29. The method of claim 28, wherein said neurological disorder is Alzheimer's disease, a dementia related to Alzheimer's disease, Parkinson's disease, Lewy diffuse body disease, senile dementia, Huntington's disease, Gilles de la Tourette's syndrome, multiple sclerosis, amylotropic lateral sclerosis (ALS), progressive supranuclear palsy, epilepsy, Creutzfeldt-Jakob disease, an autonomic function disorder, hypertension, a sleep disorder, a neuropsychiatric disorder, depression, schizophrenia, schizoaffective disorder, Korsakoff's psychosis, mania, anxiety disorders, a phobic disorder, a learning disorder, a memory disorder, amnesia, age-related memory loss, attention deficit disorder, dysthymic disorder, major depressive disorder, mania, obsessive-compulsive disorder, psychoactive substance use disorders, anxiety, panic disorder, bipolar affective disorder, BP-1, migraine, traumatic brain injury, spinal cord trauma, motor-neuron disease, or nerve damage.
30. The method of claim 1, wherein said disease is cancer.
31. The method of claim 30, wherein said cancer is a tumor.
32. The method of claim 30, wherein said tetracycline compound inhibits tumor metastasis.
33. The method of claim 31, wherein said tumor is a carcinoma or a sarcoma.
34. The method of claim 30, wherein said tetracycline compound decreases angiogenesis.
35. The method of any one of claims 1, 2, 28, or 30, wherein said tetracycline compound is administered in combination with a second agent.
36. The method of claim 35, wherein said second agent is a chemotherapeutic agent or radiation therapy.
37. The method of claim 35, wherein said second agent is a neuroprotective agent.
38. The method of claim 37, wherein said neuroprotective agent comprises a compound that remove protein build up, anti-inflammatory agents, omega-3 fatty acids, minocycline, dexanabionol, compounds that increase energy available to cells, antioxidants, gingko biloba, co-enzyme Q-10, vitamin E, vitamin C, vitamin A, selenium, lipoic acid, selegine, anti-glutamate therapies, remacemide, riluzole, lamotrigine, gabapentin, GABA-ergic therapies baclofen, muscimol, gene transcription regulator, glucocorticoids, retinoic acid, erythropoietin, TNF-α antagonists, cholinesterase inhibitors, N-methyl-D-aspartate (NMDA) antagonists, opiod antagonists, neuronal membrane stabilizers, CDP-choline, calcium channel blockers, sodium channel blockers, or prednisone.
39. The method of claim 35, wherein said second agent is an antiinfective agent.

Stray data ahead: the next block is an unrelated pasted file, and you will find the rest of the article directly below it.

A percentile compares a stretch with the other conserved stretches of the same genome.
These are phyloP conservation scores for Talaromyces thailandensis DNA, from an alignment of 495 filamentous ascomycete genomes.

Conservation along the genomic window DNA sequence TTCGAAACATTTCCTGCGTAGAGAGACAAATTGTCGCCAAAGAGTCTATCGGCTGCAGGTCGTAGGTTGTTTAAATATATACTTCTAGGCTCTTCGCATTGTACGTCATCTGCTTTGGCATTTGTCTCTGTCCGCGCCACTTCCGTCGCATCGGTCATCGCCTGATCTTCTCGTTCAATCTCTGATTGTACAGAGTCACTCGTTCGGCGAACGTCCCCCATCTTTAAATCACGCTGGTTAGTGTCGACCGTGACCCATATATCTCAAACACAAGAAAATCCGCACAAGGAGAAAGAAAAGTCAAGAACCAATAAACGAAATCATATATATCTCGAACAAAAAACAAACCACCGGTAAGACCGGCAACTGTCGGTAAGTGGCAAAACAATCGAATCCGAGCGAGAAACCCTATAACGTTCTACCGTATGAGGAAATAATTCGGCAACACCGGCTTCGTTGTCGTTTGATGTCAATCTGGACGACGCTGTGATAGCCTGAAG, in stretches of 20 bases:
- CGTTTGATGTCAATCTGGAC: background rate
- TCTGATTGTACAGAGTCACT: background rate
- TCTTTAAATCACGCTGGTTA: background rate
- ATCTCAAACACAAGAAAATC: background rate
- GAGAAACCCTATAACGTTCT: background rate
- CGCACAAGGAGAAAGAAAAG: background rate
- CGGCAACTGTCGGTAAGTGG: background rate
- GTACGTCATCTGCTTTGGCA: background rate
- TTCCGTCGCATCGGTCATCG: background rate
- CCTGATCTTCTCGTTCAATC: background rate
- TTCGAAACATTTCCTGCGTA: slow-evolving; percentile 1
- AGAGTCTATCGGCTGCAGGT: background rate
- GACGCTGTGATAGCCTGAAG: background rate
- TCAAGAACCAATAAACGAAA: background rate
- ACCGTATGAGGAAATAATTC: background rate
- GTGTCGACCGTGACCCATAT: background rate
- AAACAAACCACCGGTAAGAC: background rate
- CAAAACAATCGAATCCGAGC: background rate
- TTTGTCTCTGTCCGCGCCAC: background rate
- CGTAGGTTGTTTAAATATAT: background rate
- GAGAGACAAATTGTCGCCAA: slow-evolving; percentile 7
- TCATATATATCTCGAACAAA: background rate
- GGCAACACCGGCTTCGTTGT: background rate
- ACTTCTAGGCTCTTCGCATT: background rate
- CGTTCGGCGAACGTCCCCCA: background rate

40. The method of claim 1, wherein said tetracycline compound is administered with a suitable pharmaceutical carrier.
41. The method of claim 1, wherein said subject is a human.
42. The method of claim 2 or 3, wherein said inflammation process associated state is associated with activation of immune related cells.
43. The method of claim 42, wherein said activation of immune related cells comprises the production of inflammatory factors.
44. The method of claim 42, wherein said activation of immune related cell types comprises adhesion of cells.
45. The method of claim 42, wherein said activation of immune related cell types comprises migration of cells.
46. The method of claim 2, wherein said inflammatory process associated state is a mitochoridrial associated state.
47. The method of claim 1, wherein said tetracycline compound is of formula I:
wherein
R2, R2′, R4, and R4″ are each independently hydrogen, alkyl, alkenyl, alkynyl, alkoxy, alkylthio, alkylsulfinyl, alkylsulfonyl, alkylamino, arylalkyl, aryl, heterocyclic, heteroaromatic or a prodrug moiety;
R2′, R3, R10, R11 and R12 are are each independently hydrogen, alkyl, aryl, benzyl, arylalkyl, or a pro-drug moiety;
R4 is NR4′R4″, alkyl, alkenyl, alkynyl, hydroxyl, halogen, or hydrogen;
R5 is hydroxyl, hydrogen, thiol, alkanoyl, aroyl, alkaroyl, aryl, heteroaromatic, alkyl, alkenyl, alkynyl, alkoxy, alkylthio, alkylsulfinyl, alkylsulfonyl, alkylamino, arylalkyl, alkyl carbonyloxy, or aryl carbonyloxy;
R6 and R6′ are each independently hydrogen, methylene, absent, hydroxyl, halogen, thiol, alkyl, alkenyl, alkynyl, aryl, alkoxy, alkylthio, alkylsulfinyl, alkylsulfonyl, alkylamino, or an arylalkyl;
R7 is hydrogen, hydroxyl, halogen, thiol, nitro, alkyl, alkenyl, alkynyl, aryl, alkoxy, alkylthio, alkylsulfinyl, alkylsulfonyl, arylalkyl, amino, arylalkenyl, arylalkynyl, acyl, aminoalkyl, heterocyclic, thionitroso, or —(CH2)0-3NR7cC(═W′)WR7a,
R8 is hydrogen, hydroxyl, halogen, thiol, nitro, alkyl, alkenyl, alkynyl, aryl, alkoxy, alkylthio, alkylsulfinyl, alkylsulfonyl, alkylamino, amino, arylalkenyl, arylalkynyl, acyl, aminoalkyl, heterocyclic, thionitroso, or —(CH2)0-3NR8cC(=E′)ER8a;
R9 is hydrogen, hydroxyl, halogen, thiol, nitro, alkyl, alkenyl, alkynyl, aryl, alkoxy, alkylthio, alkylsulfinyl, alkylsulfonyl, arylalkyl, amino, arylalkenyl, arylalkynyl, acyl, aminoalkyl, heterocyclic, thionitroso, or —(CH2)0-3NR9cC(=Z′)ZR9a;
R7a, R7b, R7c, R7d, R7e, R7f, R8a, R8b, R8c, R8d, R8e, R8f, R9a, R9b, R9c, R9d, R9e, and R9f are each independently hydrogen, acyl, alkyl, alkenyl, alkynyl, alkoxy, alkylthio, alkylsulfinyl, alkylsulfonyl, alkylamino, arylalkyl, aryl, heterocyclic, heteroaromatic or a prodrug moiety;